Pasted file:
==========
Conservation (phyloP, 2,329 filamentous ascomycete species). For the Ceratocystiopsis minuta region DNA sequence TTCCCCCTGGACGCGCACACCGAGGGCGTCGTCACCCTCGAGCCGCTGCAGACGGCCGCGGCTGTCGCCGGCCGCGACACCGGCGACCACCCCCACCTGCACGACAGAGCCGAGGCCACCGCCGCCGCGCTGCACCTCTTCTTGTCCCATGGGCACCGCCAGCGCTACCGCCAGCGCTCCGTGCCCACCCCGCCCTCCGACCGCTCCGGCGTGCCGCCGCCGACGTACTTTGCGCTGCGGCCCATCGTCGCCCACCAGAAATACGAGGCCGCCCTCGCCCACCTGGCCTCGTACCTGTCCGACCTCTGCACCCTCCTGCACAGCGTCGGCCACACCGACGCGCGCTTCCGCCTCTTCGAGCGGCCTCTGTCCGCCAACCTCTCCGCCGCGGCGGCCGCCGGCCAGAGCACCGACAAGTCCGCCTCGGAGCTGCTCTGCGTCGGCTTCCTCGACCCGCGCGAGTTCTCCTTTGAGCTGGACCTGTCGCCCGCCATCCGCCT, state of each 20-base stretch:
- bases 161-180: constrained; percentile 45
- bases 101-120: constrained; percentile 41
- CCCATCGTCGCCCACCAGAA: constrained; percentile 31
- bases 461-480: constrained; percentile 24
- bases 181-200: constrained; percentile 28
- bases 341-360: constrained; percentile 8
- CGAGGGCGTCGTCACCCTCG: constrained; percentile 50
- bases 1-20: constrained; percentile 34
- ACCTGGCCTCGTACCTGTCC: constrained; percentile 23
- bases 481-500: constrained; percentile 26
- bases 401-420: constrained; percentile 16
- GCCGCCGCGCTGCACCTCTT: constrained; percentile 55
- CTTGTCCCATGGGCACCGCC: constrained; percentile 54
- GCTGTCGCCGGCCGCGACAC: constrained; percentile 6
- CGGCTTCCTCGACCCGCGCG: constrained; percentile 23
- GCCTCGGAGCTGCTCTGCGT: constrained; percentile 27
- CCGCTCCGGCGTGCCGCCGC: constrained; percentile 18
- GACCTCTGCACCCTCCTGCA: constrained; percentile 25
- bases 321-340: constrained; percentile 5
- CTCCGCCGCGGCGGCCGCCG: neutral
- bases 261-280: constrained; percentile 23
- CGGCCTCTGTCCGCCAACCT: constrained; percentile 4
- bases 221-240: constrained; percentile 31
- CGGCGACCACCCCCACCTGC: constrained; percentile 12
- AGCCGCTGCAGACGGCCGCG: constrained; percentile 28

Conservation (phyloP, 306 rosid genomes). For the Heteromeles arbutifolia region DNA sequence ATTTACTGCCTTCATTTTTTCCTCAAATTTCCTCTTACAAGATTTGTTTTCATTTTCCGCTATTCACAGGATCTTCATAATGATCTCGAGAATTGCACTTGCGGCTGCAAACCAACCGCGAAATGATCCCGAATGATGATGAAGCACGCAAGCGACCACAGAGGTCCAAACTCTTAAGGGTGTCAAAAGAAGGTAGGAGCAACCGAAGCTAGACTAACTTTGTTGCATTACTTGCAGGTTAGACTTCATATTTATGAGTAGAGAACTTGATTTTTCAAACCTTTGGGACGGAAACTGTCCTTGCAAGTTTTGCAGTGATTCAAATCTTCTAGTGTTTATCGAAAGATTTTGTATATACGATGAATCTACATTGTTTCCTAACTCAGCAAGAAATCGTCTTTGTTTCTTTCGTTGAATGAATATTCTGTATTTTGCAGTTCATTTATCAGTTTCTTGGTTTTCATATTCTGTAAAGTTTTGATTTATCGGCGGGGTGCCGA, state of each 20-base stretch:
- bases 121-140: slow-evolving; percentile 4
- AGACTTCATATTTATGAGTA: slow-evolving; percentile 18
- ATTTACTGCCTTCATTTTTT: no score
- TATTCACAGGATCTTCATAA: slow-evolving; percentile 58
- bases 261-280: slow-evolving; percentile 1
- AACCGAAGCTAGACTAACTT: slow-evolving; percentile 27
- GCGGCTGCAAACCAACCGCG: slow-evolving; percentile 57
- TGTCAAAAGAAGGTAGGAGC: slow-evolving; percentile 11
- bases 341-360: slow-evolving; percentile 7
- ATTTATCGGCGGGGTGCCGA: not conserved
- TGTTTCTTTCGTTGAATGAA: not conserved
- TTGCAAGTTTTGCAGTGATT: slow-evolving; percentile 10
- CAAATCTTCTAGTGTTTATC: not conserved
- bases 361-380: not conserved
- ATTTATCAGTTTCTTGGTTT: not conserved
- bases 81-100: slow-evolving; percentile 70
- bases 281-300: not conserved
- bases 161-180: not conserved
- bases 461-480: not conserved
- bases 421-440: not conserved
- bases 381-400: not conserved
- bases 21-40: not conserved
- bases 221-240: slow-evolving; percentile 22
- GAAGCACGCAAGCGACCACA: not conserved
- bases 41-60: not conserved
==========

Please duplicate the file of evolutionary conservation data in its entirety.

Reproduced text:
Conservation (phyloP, 2,329 filamentous ascomycete species). For the Ceratocystiopsis minuta region DNA sequence TTCCCCCTGGACGCGCACACCGAGGGCGTCGTCACCCTCGAGCCGCTGCAGACGGCCGCGGCTGTCGCCGGCCGCGACACCGGCGACCACCCCCACCTGCACGACAGAGCCGAGGCCACCGCCGCCGCGCTGCACCTCTTCTTGTCCCATGGGCACCGCCAGCGCTACCGCCAGCGCTCCGTGCCCACCCCGCCCTCCGACCGCTCCGGCGTGCCGCCGCCGACGTACTTTGCGCTGCGGCCCATCGTCGCCCACCAGAAATACGAGGCCGCCCTCGCCCACCTGGCCTCGTACCTGTCCGACCTCTGCACCCTCCTGCACAGCGTCGGCCACACCGACGCGCGCTTCCGCCTCTTCGAGCGGCCTCTGTCCGCCAACCTCTCCGCCGCGGCGGCCGCCGGCCAGAGCACCGACAAGTCCGCCTCGGAGCTGCTCTGCGTCGGCTTCCTCGACCCGCGCGAGTTCTCCTTTGAGCTGGACCTGTCGCCCGCCATCCGCCT, state of each 20-base stretch:
- bases 161-180: constrained; percentile 45
- bases 101-120: constrained; percentile 41
- CCCATCGTCGCCCACCAGAA: constrained; percentile 31
- bases 461-480: constrained; percentile 24
- bases 181-200: constrained; percentile 28
- bases 341-360: constrained; percentile 8
- CGAGGGCGTCGTCACCCTCG: constrained; percentile 50
- bases 1-20: constrained; percentile 34
- ACCTGGCCTCGTACCTGTCC: constrained; percentile 23
- bases 481-500: constrained; percentile 26
- bases 401-420: constrained; percentile 16
- GCCGCCGCGCTGCACCTCTT: constrained; percentile 55
- CTTGTCCCATGGGCACCGCC: constrained; percentile 54
- GCTGTCGCCGGCCGCGACAC: constrained; percentile 6
- CGGCTTCCTCGACCCGCGCG: constrained; percentile 23
- GCCTCGGAGCTGCTCTGCGT: constrained; percentile 27
- CCGCTCCGGCGTGCCGCCGC: constrained; percentile 18
- GACCTCTGCACCCTCCTGCA: constrained; percentile 25
- bases 321-340: constrained; percentile 5
- CTCCGCCGCGGCGGCCGCCG: neutral
- bases 261-280: constrained; percentile 23
- CGGCCTCTGTCCGCCAACCT: constrained; percentile 4
- bases 221-240: constrained; percentile 31
- CGGCGACCACCCCCACCTGC: constrained; percentile 12
- AGCCGCTGCAGACGGCCGCG: constrained; percentile 28

Conservation (phyloP, 306 rosid genomes). For the Heteromeles arbutifolia region DNA sequence ATTTACTGCCTTCATTTTTTCCTCAAATTTCCTCTTACAAGATTTGTTTTCATTTTCCGCTATTCACAGGATCTTCATAATGATCTCGAGAATTGCACTTGCGGCTGCAAACCAACCGCGAAATGATCCCGAATGATGATGAAGCACGCAAGCGACCACAGAGGTCCAAACTCTTAAGGGTGTCAAAAGAAGGTAGGAGCAACCGAAGCTAGACTAACTTTGTTGCATTACTTGCAGGTTAGACTTCATATTTATGAGTAGAGAACTTGATTTTTCAAACCTTTGGGACGGAAACTGTCCTTGCAAGTTTTGCAGTGATTCAAATCTTCTAGTGTTTATCGAAAGATTTTGTATATACGATGAATCTACATTGTTTCCTAACTCAGCAAGAAATCGTCTTTGTTTCTTTCGTTGAATGAATATTCTGTATTTTGCAGTTCATTTATCAGTTTCTTGGTTTTCATATTCTGTAAAGTTTTGATTTATCGGCGGGGTGCCGA, state of each 20-base stretch:
- bases 121-140: slow-evolving; percentile 4
- AGACTTCATATTTATGAGTA: slow-evolving; percentile 18
- ATTTACTGCCTTCATTTTTT: no score
- TATTCACAGGATCTTCATAA: slow-evolving; percentile 58
- bases 261-280: slow-evolving; percentile 1
- AACCGAAGCTAGACTAACTT: slow-evolving; percentile 27
- GCGGCTGCAAACCAACCGCG: slow-evolving; percentile 57
- TGTCAAAAGAAGGTAGGAGC: slow-evolving; percentile 11
- bases 341-360: slow-evolving; percentile 7
- ATTTATCGGCGGGGTGCCGA: not conserved
- TGTTTCTTTCGTTGAATGAA: not conserved
- TTGCAAGTTTTGCAGTGATT: slow-evolving; percentile 10
- CAAATCTTCTAGTGTTTATC: not conserved
- bases 361-380: not conserved
- ATTTATCAGTTTCTTGGTTT: not conserved
- bases 81-100: slow-evolving; percentile 70
- bases 281-300: not conserved
- bases 161-180: not conserved
- bases 461-480: not conserved
- bases 421-440: not conserved
- bases 381-400: not conserved
- bases 21-40: not conserved
- bases 221-240: slow-evolving; percentile 22
- GAAGCACGCAAGCGACCACA: not conserved
- bases 41-60: not conserved